What is this medicine? Fentanyl [Fentora Buccal x 200mcg]
FENTANYL (FEN ta nil) is a pain reliever. It is used to treat pain before, during, and after surgery. This medicine is also used before, with, and in place of other medicines for sleep during a medical procedure.
Fentanyl medicine may be used for other purposes; ask your health care provider or pharmacist if you have questions.
How should I use this fentanyl medicine?
Fentanyl medicine is for injection into a vein or muscle. It is given by a health care professional in a hospital or clinic setting.
Talk to your pediatrician regarding the use of this medicine in children. Special care may be needed.
Overdosage: If you think you have taken too much of this medicine contact a poison control center or emergency room at once.
NOTE: This medicine is only for you. Do not share this medicine with others.
What may interact with this medicine?
Do not take this medication with any of the following medicines:
This medicine may also interact with the following medications:
• antihistamines for allergy, cough and cold
• antiviral medicines for HIV or AIDS
• certain antibiotics like erythromycin and clarithromycin
• certain medicines for anxiety or sleep
• certain medicines for bladder problems like oxybutynin, tolterodine
• certain medicines for blood pressure, heart disease, irregular heart beat
• certain medicines for depression like amitriptyline, fluoxetine, sertraline
• certain medicines for diabetes like pioglitazone, troglitazone
• certain medicines for fungal infections like ketoconazole and itraconazole
• certain medicines for seizures like phenobarbital, phenytoin, primidone
• certain medicines for stomach problems like dicyclomine, hyoscyamine
• certain medicines for travel sickness like scopolamine
• certain medicines for Parkinson’s disease like benztropine, trihexyphenidyl
• general anesthetics like halothane, isoflurane, methoxyflurane, propofol
• grapefruit juice
• local anesthetics like lidocaine, pramoxine, tetracaine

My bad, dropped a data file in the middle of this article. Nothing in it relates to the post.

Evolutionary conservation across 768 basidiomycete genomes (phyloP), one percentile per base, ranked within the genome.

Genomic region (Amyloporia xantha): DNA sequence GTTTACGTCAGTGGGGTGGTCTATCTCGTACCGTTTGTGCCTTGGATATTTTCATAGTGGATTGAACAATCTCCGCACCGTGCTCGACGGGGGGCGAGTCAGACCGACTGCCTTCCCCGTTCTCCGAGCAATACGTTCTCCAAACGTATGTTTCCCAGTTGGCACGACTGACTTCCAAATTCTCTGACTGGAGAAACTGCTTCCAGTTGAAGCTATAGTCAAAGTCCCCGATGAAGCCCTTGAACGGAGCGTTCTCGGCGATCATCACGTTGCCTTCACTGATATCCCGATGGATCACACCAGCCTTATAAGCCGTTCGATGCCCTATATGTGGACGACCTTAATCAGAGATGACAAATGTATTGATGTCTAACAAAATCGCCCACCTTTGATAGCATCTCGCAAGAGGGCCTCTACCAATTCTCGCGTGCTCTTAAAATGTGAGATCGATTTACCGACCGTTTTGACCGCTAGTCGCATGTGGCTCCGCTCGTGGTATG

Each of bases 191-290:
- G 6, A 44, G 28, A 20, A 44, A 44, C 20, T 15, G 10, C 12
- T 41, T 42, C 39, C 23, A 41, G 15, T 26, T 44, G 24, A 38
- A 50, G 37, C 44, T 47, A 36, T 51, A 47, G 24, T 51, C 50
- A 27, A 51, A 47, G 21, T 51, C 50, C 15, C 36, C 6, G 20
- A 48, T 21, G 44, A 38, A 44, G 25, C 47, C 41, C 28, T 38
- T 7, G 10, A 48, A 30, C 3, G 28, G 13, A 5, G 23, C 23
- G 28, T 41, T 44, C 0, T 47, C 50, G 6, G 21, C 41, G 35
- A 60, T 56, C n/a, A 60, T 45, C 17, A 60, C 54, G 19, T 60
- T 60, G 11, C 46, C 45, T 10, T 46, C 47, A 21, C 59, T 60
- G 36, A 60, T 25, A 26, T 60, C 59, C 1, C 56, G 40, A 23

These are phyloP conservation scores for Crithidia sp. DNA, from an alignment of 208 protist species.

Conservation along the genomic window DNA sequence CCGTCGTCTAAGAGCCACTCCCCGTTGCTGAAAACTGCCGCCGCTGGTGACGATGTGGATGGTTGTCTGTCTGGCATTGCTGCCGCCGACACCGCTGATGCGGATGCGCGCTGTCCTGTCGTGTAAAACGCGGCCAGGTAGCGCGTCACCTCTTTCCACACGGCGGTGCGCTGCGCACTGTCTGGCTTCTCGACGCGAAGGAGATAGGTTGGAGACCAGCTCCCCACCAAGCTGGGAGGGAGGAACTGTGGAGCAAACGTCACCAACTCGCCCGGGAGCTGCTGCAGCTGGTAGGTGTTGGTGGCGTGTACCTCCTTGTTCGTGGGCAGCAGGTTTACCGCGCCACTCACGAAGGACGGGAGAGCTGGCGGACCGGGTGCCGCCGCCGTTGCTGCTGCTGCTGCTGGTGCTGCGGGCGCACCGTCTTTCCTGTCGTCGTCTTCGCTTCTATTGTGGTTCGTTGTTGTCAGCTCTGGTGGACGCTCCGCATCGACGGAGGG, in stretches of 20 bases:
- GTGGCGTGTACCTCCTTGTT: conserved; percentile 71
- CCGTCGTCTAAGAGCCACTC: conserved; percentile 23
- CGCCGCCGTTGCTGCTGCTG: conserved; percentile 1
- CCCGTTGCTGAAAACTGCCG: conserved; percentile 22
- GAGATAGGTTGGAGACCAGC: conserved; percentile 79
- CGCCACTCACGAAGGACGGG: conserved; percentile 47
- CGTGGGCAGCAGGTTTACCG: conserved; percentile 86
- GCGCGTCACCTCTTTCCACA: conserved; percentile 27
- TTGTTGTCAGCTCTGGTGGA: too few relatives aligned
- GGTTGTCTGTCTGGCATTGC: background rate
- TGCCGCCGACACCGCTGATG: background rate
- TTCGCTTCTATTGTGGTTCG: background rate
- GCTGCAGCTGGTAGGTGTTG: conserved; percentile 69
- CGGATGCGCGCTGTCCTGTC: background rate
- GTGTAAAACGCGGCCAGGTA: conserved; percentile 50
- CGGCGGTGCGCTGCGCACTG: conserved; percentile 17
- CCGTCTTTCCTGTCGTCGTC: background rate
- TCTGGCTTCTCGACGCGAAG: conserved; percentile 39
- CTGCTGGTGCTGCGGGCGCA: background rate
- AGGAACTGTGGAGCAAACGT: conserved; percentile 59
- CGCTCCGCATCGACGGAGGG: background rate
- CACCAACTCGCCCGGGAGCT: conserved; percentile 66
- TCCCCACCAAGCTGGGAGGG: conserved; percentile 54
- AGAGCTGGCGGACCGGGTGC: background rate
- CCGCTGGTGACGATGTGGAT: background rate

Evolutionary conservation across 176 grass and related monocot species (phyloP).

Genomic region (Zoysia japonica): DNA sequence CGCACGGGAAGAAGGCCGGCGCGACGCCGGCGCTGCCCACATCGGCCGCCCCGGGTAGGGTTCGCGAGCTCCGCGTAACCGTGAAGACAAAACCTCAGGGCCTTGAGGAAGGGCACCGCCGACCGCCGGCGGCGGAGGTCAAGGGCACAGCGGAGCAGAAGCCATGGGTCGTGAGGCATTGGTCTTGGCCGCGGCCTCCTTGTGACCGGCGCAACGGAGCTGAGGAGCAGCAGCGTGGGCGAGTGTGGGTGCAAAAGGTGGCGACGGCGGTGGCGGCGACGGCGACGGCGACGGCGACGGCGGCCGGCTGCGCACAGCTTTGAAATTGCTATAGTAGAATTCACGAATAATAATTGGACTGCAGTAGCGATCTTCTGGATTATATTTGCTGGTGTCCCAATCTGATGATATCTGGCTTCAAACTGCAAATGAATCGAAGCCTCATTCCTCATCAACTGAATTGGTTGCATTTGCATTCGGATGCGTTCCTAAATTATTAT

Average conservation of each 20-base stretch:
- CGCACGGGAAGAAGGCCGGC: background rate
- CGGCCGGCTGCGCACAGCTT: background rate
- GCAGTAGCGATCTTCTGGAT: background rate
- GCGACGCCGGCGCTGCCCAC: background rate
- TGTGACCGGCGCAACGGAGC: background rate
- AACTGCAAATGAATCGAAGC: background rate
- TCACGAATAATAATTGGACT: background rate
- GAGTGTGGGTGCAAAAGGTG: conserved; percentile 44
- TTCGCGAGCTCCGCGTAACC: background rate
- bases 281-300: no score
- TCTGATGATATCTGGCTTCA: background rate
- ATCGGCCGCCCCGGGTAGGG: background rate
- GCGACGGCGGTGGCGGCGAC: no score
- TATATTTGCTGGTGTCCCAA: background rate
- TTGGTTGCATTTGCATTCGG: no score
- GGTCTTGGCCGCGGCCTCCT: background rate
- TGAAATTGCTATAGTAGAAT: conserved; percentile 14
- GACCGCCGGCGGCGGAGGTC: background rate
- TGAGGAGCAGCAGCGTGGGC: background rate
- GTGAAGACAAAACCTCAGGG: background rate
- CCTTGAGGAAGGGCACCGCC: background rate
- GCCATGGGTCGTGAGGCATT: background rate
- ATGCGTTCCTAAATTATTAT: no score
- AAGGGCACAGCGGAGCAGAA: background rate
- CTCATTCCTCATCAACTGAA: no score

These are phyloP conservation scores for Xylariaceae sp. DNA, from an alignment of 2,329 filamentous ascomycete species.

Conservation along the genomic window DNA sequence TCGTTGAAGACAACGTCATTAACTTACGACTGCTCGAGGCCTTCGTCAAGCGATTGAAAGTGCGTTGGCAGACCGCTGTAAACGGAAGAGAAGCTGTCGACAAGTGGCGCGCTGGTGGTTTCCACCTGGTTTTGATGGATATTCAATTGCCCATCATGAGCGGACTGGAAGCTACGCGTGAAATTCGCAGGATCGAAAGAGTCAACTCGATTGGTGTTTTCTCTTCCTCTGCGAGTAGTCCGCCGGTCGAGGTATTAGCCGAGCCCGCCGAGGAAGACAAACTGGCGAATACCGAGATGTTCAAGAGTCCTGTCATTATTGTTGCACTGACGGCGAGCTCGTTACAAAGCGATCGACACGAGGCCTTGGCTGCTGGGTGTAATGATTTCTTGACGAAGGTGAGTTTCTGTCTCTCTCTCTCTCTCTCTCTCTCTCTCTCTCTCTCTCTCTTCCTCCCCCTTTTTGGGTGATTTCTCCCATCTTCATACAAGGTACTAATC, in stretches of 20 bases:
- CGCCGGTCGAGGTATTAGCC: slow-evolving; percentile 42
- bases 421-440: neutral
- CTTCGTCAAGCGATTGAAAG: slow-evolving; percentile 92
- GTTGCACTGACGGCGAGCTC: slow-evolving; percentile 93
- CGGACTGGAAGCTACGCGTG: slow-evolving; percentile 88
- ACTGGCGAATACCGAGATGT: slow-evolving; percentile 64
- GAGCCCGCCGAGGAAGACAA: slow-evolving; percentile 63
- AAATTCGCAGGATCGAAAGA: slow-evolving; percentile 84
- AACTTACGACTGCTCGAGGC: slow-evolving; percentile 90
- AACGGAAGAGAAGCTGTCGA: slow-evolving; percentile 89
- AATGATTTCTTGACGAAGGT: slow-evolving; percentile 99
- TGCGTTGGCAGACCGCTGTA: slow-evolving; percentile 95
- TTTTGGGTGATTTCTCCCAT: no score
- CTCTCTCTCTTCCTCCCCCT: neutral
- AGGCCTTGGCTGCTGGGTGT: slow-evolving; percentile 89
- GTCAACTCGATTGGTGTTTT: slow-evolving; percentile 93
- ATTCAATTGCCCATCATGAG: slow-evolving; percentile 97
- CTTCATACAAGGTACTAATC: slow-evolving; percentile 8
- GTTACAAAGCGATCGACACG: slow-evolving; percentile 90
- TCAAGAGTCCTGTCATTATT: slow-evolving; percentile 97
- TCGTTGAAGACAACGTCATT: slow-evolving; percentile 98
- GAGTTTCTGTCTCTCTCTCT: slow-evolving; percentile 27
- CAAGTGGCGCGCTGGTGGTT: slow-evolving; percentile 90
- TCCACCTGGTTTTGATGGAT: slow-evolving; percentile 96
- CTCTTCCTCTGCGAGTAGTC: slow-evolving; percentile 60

• MAOIs like Carbex, Eldepryl, Marplan, Nardil, and Parnate
• medicines that relax muscles for surgery
• other narcotic medicines for pain or cough
• phenothiazines like chlorpromazine, mesoridazine, prochlorperazine, thioridazine
• St. John’s wort
• steroid medicines like prednisone or cortisone
This list may not describe all possible interactions. Give your health care provider a list of all the medicines, herbs, non-prescription drugs, or dietary supplements you use. Also tell them if you smoke, drink alcohol, or use illegal drugs. Some items may interact with your medicine.
What should I watch for while using this medicine?
Tell your doctor or health care professional if your pain does not go away, if it gets worse, or if you have new or a different type of pain. You may develop tolerance to the medicine. Tolerance means that you will need a higher dose of the medicine for pain relief. Tolerance is normal and is expected if you take the medicine for a long time.
Do not suddenly stop taking your medicine because you may develop a severe reaction. Your body becomes used to the medicine. This does NOT mean you are addicted. Addiction is a behavior related to getting and using a drug for a non-medical reason. If you have pain, you have a medical reason to take pain medicine. Your doctor will tell you how much medicine to take. If your doctor wants you to stop the medicine, the dose will be slowly lowered over time to avoid any side effects.
There are different types of narcotic medicines (opiates). If you take more than one type at the same time or you are taking another medicine that also causes drowsiness, you may have more side effects. Give your health care provider a list of all medicines you use. Your doctor will tell you how much medicine to take. Do not take more medicine than directed. Call emergency for help if you have problems breathing or unusual sleepiness.
You may get drowsy or dizzy. Do not drive, use machinery, or do anything that needs mental alertness until you know how this medicine affects you. Do not stand or sit up quickly, especially if you are an older patient. This reduces the risk of dizzy or fainting spells. Alcohol may interfere with the effects of this medicine. Avoid alcoholic drinks.
This medicine will cause constipation. Try to have a bowel movement at least every 2 to 3 days. If you do not have a bowel movement for 3 days, call your doctor or health care professional.
Your mouth may get dry. Chewing sugarless gum or sucking hard candy, and drinking plenty of water may help. Contact your doctor if the problem does not go away or is severe.
What if I miss a dose?
This does not apply.
What side effects may I notice from receiving this medicine?
Side effects that you should report to your doctor or health care professional as soon as possible:
• allergic reactions like skin rash, itching or hives, swelling of the face, lips, or tongue
• breathing problems
• signs and symptoms of low blood pressure like dizziness; feeling faint or lightheaded, falls; unusually weak or tired
• trouble passing urine or change in the amount of urine
Side effects that usually do not require medical attention (report to your doctor or health care professional if they continue or are bothersome):
• dry mouth
• nausea, vomiting